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2013-06-02 20:22:35

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  1. Describe cells involved in antigen exposure and generation of IgE in type I allergic response.
    APCs (HLA class II) present processed peptides to helper T-cells, releasing interleukins (IL-4, IL-13) which transform B-cells to plasma cells that generate IgE.
  2. What is the primary reaction phase in an IgE mediated (type I) allergic response.
    • Sneezing, rhinorrhea, congestion, nasal pruritus
    • Occurs in minutes (max effect in 15 min)
    • IgE attaches to mast cells and basophils
    • release of preformed mediators (histamine, seratonin, proteases) and newly generated mediators (TNF-alpha and arachadonic acid derivatives - leukotrienes, prostaglandins)
  3. What is the secondary (late) phase of an IgE mediated allergic response?
    • 4-6 hours after exposure
    • peristent congestion, rhinorrhea, sneezing
    • migration of neutrophils and eosinophils
    • mast cells inactive, basophil releases mediators
  4. Describe a type I hypersensitivity (type, meditors, reactions)
    • Anaphylactic, IgE mediated response
    • immediate
    • stimulates mast cells and basophils to release histamine and other mediators
  5. Describe a type II hypersensitivity (type, meditors, reactions)
    • Cytotoxic (against self)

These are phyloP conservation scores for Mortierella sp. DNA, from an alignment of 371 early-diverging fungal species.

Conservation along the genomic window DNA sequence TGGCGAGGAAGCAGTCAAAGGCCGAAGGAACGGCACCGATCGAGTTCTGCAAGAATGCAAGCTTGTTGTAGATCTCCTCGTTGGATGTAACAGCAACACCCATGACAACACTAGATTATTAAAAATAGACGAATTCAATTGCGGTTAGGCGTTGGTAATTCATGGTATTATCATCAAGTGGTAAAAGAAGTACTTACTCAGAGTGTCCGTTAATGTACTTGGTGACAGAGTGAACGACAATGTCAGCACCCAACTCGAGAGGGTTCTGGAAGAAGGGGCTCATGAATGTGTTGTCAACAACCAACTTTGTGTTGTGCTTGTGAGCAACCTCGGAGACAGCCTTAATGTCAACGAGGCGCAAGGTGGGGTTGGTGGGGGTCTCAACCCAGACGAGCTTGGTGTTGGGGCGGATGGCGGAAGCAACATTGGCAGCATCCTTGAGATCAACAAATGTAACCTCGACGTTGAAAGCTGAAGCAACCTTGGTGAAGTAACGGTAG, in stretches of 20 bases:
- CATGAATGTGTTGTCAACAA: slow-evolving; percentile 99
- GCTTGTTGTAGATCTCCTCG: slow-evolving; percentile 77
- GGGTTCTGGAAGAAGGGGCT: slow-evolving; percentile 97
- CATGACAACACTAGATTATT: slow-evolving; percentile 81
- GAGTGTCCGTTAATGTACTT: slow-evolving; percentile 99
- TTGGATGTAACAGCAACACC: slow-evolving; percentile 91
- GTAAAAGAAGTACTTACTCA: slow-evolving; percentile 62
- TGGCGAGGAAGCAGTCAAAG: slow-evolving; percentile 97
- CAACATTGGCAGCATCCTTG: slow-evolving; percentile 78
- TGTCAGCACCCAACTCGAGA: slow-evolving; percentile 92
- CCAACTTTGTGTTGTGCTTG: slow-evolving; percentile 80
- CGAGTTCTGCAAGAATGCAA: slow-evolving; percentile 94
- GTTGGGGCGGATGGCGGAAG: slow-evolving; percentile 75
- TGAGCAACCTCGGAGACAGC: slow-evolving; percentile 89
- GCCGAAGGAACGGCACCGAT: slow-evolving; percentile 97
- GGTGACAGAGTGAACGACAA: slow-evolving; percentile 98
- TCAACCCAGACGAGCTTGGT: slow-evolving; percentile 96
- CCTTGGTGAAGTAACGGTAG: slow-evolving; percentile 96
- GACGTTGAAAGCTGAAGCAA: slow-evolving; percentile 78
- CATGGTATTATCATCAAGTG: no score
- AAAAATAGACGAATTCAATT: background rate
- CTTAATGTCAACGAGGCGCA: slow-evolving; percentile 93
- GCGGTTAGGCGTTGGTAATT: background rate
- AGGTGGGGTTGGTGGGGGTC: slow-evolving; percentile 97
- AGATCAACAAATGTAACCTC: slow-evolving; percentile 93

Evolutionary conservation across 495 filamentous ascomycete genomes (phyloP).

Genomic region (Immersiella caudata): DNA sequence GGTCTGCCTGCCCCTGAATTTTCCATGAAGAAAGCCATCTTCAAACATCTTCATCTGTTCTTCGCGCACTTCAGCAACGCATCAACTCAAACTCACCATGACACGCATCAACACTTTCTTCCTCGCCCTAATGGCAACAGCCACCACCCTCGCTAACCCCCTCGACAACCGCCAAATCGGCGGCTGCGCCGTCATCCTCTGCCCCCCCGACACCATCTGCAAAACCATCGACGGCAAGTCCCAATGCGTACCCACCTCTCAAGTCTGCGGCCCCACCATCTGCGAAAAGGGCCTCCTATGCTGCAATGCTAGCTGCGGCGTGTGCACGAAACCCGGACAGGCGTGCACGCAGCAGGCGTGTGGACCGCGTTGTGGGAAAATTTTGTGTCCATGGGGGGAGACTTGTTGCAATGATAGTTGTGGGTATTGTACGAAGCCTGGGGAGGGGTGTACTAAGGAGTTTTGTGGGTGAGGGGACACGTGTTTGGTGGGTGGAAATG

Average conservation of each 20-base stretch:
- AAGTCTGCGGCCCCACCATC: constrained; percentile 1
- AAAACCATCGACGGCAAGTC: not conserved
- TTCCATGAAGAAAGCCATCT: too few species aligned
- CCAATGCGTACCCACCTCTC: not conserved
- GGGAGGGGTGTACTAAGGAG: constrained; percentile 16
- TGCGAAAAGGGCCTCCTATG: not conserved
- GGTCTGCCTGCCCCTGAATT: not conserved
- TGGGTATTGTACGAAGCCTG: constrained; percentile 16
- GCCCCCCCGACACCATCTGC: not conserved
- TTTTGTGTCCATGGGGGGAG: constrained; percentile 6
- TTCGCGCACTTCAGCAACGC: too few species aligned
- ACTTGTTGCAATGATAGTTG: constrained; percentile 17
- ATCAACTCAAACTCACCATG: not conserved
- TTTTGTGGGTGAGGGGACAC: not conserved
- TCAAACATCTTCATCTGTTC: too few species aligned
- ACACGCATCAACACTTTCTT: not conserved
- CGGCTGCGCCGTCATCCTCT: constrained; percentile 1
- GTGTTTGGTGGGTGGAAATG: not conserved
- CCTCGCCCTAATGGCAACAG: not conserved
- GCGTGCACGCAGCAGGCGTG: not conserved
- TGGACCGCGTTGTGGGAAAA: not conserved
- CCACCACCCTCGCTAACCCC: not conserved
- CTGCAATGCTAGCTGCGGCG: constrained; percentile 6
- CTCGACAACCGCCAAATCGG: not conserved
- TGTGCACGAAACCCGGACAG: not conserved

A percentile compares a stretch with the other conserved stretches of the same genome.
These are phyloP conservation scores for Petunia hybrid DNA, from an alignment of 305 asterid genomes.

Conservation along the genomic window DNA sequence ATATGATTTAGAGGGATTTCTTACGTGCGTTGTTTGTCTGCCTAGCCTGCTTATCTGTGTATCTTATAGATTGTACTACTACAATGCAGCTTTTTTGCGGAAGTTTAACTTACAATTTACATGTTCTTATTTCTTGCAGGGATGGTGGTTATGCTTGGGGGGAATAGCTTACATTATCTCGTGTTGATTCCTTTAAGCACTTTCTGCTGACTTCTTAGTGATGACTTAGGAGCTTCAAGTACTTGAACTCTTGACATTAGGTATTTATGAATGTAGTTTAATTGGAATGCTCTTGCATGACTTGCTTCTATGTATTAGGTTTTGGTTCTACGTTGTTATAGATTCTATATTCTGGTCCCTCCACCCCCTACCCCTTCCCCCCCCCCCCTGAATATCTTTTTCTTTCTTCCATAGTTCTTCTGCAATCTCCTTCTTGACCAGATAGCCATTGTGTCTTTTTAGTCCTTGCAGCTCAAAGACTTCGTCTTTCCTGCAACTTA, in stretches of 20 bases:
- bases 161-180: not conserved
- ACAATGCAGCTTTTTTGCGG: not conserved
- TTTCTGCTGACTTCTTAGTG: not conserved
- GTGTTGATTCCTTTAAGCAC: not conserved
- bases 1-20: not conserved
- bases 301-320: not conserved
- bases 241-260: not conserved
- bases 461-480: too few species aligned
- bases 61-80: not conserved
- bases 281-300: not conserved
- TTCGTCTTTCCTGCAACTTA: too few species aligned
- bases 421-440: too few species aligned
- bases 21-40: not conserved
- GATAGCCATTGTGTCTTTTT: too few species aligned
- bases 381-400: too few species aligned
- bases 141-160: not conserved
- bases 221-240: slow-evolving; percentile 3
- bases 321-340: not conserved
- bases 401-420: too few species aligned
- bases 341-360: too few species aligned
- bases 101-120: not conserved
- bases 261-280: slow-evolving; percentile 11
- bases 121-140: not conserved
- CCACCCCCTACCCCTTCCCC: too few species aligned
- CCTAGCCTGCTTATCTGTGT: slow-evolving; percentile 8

• IgG, IgM binding to phagocyte or complement
    • eg: transfusion rxn, goodpastures
  6. Describe a type III hypersensitivity (type, meditors, reactions)
    • Immune complex
    • IgG, IgM, IgA complexes increase blood viscosity
    • removed by reticuloendothelial system
    • eg: glomerulonephritis, serum sickness
  7. Describe a type IV hypersensitivity (type, meditors, reactions)
    • T-cell mediated, delayed
    • eg: graft rejection, contact dermatitis
  8. What percentage of allergic rhinitis patients have asthma?
    • 1/3 (33%)
    • both involve mast cells and eosinophils in pathophysiology
    • nasal-bronchial reflex: nasal histamine provocation increases lower airway resistence
  9. Common allergens by season
    • Trees and grass (spring/summer)
    • ragweed, tumbleweed (fall)
    • dust mites (may increase in winter due to closed windows)
    • molds (perennial, may worsen when damp/humid)
  10. Describe skin prick testing.  What are its advantages?
    • allergen placed on skin, followed by prick through droplet into skin
    • most convenient, least expensive method
    • must avoid antihistamines 72 hours prior
    • risk of anaphylaxis, not as sensitive as RAST, subjective
  11. What is an "intradermal test", how does it compare to skin prick test?
    • Intradermal bleb introduced with 26 or 27 ga needle.
    • more sensitive
    • greater risk of anaphylaxis
  12. Describe radioallergosorbant testing.  What are its advantages of skin-prick testing?
    • react serum with series of known allergens
    • labelled anti-IgE identifies antigen-IgE complexes
    • highly specific (less sensitive)
    • no conflict with meds (antihistamines, B blockers)
    • no risk of anaphylaxis
    • disadv: expensive, takes weeks for results, less sensitive
  13. indications for RAST testing
    • high risk of anaphylaxis
    • skin disorders 
    • uncooperative patient
    • equivocal skin test (negative skin test NOT an indication)
    • failed immunotherapy
  14. How do beta blockers relate to allergy?
    increase sensitivity to allergens
  15. indications for immunotherapy?
    • severe persistent symptoms
    • unavoidable allergens
    • failed maximal medical management
    • wish to avoid chronic medication
    • coexisting asthma (that is not severe or unstable)